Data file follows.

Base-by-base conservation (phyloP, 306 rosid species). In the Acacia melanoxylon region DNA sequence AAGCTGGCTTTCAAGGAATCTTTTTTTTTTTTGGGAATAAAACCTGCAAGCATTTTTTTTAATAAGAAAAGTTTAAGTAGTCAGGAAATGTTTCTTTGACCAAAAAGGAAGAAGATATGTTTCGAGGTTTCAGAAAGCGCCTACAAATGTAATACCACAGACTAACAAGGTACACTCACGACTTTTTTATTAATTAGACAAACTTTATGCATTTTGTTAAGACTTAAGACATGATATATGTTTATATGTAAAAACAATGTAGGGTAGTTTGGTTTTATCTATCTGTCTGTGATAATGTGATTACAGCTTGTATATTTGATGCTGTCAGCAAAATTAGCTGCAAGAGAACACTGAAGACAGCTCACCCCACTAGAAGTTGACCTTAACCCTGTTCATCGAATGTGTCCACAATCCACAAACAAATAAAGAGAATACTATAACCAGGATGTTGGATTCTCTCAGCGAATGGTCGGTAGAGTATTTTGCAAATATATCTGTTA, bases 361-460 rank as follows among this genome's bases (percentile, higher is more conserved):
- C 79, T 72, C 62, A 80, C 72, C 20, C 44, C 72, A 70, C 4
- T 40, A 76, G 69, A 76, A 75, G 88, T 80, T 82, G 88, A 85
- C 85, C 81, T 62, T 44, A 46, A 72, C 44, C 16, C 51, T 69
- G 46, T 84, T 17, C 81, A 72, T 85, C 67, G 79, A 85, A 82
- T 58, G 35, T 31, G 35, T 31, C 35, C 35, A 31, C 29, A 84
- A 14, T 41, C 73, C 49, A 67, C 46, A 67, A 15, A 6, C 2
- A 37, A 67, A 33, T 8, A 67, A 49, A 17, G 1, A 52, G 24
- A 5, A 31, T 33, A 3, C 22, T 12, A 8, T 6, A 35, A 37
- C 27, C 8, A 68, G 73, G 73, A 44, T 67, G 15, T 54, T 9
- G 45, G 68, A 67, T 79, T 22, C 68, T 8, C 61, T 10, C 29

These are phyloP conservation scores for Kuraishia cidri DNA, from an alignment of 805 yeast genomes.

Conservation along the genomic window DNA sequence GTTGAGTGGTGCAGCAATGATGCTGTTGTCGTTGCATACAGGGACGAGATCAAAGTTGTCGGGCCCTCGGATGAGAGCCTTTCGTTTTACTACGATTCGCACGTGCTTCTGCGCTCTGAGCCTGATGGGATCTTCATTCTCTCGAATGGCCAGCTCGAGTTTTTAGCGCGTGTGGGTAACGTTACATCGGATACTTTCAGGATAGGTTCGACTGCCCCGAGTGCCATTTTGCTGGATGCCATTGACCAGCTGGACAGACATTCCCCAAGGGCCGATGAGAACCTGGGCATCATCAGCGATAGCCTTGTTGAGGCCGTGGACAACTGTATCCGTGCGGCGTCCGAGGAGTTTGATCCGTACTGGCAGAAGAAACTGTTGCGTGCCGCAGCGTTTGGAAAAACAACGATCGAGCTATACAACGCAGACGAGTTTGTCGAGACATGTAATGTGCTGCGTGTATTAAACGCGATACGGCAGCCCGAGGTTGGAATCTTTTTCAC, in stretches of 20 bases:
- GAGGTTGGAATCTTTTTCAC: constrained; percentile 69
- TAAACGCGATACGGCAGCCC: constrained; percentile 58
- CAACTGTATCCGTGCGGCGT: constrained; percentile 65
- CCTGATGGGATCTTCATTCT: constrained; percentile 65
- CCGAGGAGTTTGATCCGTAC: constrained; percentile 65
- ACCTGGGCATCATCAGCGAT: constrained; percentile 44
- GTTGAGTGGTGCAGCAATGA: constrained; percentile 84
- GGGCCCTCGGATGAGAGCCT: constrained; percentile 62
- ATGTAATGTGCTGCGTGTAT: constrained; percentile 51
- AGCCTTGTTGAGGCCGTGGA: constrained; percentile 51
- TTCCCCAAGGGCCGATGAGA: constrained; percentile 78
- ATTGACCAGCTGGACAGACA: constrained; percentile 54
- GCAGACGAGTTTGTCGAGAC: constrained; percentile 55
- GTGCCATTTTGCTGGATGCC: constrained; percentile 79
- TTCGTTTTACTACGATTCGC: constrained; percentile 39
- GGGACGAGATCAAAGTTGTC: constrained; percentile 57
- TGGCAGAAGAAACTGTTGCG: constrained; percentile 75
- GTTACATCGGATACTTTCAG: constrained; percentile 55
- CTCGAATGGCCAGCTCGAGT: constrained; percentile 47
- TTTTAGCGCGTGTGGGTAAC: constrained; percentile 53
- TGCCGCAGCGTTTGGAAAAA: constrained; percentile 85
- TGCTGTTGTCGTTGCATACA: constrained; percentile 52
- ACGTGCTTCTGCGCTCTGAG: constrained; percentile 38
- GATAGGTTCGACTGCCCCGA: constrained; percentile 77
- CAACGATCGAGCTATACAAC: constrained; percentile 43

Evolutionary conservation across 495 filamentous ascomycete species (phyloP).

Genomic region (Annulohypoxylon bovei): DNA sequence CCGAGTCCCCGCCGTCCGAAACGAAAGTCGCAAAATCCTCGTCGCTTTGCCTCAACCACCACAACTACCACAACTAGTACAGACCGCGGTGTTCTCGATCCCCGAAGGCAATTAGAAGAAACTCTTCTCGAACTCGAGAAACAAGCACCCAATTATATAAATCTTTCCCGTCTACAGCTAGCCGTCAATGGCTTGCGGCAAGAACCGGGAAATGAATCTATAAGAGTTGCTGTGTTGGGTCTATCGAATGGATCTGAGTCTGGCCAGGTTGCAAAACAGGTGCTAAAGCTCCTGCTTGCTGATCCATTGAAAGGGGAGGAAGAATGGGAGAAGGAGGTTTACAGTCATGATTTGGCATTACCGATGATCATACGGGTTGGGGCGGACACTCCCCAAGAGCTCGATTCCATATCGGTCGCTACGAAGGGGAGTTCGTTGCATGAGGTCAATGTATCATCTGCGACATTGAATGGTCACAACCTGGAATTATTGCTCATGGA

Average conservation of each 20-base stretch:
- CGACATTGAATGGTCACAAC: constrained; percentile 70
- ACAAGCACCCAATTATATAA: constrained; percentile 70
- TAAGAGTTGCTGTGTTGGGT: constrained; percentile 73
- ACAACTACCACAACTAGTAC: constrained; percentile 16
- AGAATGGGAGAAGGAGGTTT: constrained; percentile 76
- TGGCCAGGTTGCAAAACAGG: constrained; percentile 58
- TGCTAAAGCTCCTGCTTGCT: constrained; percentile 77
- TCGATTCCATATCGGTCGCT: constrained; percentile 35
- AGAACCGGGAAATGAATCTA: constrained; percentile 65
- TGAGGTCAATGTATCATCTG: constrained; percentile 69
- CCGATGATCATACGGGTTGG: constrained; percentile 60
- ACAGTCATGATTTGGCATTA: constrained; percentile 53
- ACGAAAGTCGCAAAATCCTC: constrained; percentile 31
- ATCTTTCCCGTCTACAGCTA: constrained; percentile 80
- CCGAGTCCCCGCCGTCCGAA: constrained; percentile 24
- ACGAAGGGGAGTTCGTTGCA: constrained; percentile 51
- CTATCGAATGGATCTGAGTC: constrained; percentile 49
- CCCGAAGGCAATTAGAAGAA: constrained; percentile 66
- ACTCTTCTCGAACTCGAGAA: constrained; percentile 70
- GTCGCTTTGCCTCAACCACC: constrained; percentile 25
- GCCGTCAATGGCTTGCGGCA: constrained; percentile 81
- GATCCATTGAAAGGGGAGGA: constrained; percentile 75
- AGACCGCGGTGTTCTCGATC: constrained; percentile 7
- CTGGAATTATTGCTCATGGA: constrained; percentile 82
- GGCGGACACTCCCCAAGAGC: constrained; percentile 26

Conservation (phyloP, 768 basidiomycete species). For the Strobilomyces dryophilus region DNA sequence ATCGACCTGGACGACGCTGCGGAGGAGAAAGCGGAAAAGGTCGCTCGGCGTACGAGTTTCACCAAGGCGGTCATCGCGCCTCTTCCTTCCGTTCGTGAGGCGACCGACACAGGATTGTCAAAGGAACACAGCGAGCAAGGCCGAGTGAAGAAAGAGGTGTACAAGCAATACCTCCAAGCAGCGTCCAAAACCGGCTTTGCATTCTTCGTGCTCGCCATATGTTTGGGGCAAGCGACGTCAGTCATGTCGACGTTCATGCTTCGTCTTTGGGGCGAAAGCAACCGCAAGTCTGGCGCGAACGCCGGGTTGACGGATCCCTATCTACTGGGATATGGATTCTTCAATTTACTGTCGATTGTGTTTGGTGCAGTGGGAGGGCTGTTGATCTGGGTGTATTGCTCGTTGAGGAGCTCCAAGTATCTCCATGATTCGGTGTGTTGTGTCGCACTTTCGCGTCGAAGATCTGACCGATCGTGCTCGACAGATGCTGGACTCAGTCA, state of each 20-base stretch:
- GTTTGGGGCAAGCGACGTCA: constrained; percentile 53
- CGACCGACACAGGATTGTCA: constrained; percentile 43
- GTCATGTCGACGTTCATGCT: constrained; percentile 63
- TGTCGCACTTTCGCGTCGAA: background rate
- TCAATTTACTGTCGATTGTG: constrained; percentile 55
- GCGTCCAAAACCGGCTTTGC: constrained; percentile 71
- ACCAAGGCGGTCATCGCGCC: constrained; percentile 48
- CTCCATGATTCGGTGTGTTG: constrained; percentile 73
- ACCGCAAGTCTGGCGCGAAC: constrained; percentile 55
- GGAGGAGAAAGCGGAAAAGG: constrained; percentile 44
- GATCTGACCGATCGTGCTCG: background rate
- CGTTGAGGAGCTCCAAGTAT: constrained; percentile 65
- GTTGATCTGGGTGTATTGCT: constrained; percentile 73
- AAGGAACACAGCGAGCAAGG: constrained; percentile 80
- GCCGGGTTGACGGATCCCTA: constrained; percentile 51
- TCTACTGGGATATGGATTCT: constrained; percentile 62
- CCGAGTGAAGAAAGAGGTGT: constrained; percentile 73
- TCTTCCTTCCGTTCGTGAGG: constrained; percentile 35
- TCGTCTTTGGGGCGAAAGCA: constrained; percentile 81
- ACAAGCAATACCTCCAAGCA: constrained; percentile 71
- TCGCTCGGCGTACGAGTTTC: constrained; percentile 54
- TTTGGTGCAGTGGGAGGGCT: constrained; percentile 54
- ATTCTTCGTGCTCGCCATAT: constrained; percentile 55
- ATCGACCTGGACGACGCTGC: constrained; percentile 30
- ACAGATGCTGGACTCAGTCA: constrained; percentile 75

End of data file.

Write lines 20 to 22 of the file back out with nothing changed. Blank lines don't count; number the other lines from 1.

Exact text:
- GTTGAGTGGTGCAGCAATGA: constrained; percentile 84
- GGGCCCTCGGATGAGAGCCT: constrained; percentile 62
- ATGTAATGTGCTGCGTGTAT: constrained; percentile 51